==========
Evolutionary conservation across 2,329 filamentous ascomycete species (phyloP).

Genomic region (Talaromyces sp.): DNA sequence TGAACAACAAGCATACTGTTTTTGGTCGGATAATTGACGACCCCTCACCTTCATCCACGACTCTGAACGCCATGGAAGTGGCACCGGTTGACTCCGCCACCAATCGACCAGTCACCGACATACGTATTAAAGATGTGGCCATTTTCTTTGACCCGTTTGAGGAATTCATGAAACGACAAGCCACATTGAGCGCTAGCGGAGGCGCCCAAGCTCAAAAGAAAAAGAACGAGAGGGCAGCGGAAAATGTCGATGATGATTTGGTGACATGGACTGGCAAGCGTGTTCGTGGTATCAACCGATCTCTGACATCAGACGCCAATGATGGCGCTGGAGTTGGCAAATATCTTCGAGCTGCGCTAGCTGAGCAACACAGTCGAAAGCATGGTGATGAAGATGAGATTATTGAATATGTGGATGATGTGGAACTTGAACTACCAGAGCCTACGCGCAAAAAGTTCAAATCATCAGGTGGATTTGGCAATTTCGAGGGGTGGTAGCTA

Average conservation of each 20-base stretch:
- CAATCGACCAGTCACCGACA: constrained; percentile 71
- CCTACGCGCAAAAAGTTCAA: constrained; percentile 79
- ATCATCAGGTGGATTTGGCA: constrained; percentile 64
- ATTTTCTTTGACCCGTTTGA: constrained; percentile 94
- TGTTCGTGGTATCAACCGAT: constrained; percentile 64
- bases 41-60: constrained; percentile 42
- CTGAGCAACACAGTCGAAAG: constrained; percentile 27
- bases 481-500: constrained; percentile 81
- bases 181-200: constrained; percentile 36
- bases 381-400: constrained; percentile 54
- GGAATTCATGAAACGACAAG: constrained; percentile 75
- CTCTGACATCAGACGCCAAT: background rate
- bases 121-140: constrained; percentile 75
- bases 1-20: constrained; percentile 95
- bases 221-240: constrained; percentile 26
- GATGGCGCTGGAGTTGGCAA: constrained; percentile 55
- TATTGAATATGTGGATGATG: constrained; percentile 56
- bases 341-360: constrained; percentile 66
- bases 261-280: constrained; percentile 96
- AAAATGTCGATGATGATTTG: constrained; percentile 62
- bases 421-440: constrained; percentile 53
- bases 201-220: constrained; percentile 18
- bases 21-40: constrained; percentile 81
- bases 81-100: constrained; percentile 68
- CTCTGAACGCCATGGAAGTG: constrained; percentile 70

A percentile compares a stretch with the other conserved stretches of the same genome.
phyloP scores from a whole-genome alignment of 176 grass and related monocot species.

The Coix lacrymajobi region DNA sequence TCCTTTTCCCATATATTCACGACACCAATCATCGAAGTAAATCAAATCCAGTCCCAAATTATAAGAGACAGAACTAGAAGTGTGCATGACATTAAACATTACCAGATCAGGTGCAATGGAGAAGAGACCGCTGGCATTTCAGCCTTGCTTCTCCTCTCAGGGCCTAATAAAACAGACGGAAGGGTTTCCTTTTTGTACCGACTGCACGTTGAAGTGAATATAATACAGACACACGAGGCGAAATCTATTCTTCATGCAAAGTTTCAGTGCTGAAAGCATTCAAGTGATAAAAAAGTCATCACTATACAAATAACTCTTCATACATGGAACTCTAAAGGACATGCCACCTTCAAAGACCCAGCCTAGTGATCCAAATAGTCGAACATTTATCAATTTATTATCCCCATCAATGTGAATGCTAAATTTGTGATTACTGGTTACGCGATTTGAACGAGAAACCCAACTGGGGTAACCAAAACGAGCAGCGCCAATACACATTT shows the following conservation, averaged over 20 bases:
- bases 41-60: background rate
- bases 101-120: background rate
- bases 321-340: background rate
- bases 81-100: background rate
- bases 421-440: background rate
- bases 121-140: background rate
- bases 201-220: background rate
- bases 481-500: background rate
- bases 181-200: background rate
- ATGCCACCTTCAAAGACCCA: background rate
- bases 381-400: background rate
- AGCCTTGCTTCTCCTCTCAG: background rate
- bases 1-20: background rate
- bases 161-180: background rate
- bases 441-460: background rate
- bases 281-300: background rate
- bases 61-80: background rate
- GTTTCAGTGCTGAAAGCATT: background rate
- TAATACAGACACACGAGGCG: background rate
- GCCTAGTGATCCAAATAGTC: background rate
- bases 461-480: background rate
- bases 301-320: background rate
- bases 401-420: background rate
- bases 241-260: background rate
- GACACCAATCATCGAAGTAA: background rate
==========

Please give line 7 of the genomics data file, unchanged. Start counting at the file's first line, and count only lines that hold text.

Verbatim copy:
- ATTTTCTTTGACCCGTTTGA: constrained; percentile 94